Sticks, logs, salted beams, tiny shells, great clumps of seaweed: people, places, events. Storm-whipped breakers and ragged gusts in place of time and chance – apt.
Dark mounds strewn down the years, the sandy strip at dawn stretched out, as if to walk it until dusk; else cut down at midday, gulls’ pickings.
A black shape flashes by, takes my breath: seaweed. Then the beach lifts whole, is hurled, blasting all. Collar to the storm I edge ahead, eyes clenched, searching the biting, thrusting world.
Dark, deep flesh, singular, silent. Beset by a galaxy of grains.
One eye to the sky, one to the sandy grave, gravity has wrenched it from the waves, cast up, laid low, headlong, side-on.
Alone I cannot save it. Only wait for the sea. Pray.
OK, they are bulls – fans of Joni Mitchell will be equally outraged either way by my unpoetic license with her lyrics. I like these spiderwebby clouds, seen here over a friends farm where I was working today. Hard to really get the effect in a photo. Soon after this a norwester gale came up and really blew away the cobwebs. Another pic before that:
I’ve heard it said the future can be whatever you make it if you put in the effort. Try telling that to the blackbird couple that made this nest. (OK, they won’t understand, but anyway..) Unfortunately by the look of the last remaining chick just before the nest became empty, I doubt it flew out of there. But the nest is beautiful. How do they do that? A little unconventional perhaps, on the concrete outside the tearoom.. Maybe they had a bad experience with a tree? They put a lot of effort into those chicks too. Check the other post with poor mum in the pouring rain, babies warm and dry underneath. Anyhow, seems there won’t be fledglings this season. So much effort just to produce some feathery compost or a quick takeaway meal for a passing cat. But if its like that for a blackbird, how can we pretend that people are always the authors of their own misfortune? That we owe no one anything, they all had their chance? One morning it was cold and the last chick was there alone shivering, I thought, oh no, where’s mum? I can’t rescue the chick, can I? How long will it suffer if she’s gone? Should I even put it out of its misery? Why couldn’t it just disappear in the night? Then she came back and my conscience rested. When the chick finally did disappear it was much easier, I saw nothing, whatever nasty thing happened was hidden by the dark when I was nowhere around. Like some child in a slum on the other side of the world, or where shells explode and adults lie bleeding, children wait in vain for them to return. No one’s life is in their own hands alone. But we can make a difference.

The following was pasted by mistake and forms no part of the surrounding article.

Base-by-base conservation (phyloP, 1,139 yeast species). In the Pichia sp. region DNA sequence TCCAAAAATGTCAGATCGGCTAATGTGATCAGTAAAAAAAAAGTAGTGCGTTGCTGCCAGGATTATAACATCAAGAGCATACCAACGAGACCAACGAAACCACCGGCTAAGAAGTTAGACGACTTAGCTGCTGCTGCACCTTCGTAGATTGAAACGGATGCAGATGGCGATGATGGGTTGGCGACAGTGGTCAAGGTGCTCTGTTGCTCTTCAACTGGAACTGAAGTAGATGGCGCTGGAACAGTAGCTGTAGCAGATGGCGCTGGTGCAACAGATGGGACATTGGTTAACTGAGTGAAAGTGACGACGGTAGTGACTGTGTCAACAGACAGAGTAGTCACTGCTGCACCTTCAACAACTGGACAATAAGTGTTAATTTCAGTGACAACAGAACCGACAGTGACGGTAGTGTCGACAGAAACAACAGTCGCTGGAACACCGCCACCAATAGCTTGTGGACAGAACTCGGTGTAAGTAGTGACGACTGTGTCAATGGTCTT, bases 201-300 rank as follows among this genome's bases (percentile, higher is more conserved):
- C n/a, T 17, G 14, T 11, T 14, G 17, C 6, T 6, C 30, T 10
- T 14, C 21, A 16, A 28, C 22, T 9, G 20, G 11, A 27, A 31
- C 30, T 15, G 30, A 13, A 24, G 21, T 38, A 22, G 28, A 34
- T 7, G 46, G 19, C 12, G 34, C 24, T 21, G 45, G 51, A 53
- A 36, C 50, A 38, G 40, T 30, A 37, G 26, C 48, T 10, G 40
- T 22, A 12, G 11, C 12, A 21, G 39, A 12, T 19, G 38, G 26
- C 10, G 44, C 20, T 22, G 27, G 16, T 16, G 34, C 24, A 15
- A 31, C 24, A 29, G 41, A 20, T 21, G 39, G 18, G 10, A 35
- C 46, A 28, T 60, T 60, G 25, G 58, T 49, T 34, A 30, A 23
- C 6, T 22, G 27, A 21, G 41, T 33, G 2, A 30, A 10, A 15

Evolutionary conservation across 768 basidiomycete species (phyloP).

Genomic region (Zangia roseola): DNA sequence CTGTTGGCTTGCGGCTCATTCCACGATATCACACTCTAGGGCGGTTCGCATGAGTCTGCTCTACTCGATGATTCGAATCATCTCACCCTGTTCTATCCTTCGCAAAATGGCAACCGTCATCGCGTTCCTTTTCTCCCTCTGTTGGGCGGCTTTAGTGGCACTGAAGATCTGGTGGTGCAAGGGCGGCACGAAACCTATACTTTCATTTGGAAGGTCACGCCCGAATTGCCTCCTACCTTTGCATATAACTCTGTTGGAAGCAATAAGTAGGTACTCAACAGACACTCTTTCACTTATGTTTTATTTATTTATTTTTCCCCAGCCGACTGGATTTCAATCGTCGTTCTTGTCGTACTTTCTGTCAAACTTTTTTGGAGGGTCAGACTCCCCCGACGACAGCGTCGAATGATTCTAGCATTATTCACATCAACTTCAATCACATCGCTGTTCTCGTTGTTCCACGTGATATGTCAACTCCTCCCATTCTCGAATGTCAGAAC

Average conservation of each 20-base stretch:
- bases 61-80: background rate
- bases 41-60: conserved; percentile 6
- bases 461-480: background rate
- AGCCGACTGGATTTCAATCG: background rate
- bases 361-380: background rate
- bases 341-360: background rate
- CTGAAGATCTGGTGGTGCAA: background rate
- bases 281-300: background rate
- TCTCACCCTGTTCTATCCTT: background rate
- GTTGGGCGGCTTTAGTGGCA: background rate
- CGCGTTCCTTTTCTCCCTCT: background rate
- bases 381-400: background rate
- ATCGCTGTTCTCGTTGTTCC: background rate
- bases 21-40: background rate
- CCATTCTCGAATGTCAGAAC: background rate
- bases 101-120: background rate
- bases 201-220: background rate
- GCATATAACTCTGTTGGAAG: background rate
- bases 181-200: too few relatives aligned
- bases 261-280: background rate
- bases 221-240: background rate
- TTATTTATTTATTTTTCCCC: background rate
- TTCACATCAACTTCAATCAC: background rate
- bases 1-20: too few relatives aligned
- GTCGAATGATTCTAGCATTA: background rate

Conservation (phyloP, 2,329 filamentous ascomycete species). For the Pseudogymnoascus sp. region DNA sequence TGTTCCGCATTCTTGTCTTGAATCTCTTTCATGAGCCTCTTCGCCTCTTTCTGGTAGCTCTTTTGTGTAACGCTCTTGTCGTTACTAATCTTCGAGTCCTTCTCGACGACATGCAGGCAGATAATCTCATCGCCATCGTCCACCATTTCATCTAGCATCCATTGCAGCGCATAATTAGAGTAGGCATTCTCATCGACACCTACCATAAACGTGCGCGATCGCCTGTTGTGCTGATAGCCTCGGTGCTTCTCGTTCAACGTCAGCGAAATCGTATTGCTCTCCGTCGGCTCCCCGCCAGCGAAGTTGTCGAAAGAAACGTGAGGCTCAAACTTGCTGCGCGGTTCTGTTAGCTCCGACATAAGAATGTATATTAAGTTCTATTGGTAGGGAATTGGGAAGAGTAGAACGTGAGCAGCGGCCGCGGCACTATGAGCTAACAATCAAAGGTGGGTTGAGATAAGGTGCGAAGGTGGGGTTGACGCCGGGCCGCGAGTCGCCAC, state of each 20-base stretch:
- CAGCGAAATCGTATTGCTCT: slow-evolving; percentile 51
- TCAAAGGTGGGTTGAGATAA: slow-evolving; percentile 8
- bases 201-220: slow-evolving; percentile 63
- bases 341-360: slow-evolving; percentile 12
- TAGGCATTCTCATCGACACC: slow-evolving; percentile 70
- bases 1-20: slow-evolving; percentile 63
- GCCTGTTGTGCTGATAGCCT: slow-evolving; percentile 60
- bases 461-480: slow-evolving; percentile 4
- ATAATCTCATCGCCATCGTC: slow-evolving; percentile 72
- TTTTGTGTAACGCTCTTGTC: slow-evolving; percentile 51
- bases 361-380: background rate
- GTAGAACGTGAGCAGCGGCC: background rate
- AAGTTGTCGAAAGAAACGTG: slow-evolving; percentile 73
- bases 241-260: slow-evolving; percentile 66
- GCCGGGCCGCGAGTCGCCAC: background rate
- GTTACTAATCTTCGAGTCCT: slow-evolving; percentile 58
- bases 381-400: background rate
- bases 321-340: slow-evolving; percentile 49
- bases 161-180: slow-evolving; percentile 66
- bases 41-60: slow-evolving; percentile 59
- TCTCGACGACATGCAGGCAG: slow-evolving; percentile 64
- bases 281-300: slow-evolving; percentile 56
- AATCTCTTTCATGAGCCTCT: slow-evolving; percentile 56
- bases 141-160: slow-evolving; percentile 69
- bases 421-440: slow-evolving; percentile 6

Spare a thought for this blackbird nesting outside the tearoom at my place of work. It was very wet this morning and its mate was in no hurry to bring it breakfast. The tiny speck below its head is the beak of one of the youngsters.
I was sitting in the bathroom when I noticed a tiny speck hovering nearby. It appeared alive, but it was so small I could hardly tell if it was a tiny fly or a spider hanging from the ceiling. It was in fact a fly. An impulse to clap it between my hands flashed in my mind, then passed. If it had been a mosquito probably I would have. I have been known to spare mosquitos in philosophical moments, but not often. Then it occured to me – imagine if human beings were the only living creatures known. If we were surrounded only by inanimate natural and manmade objects. How precious would that tiny hovering creature be! I would be overwhelmed by a desire to catch it, then horrified that I might hurt it. It would infinitely surpass the most sophisticated manmade object – and indeed it did. This tiny being that I might destroy by a whim. How unthinkably marvelous and majestic is our world, and all its creatures!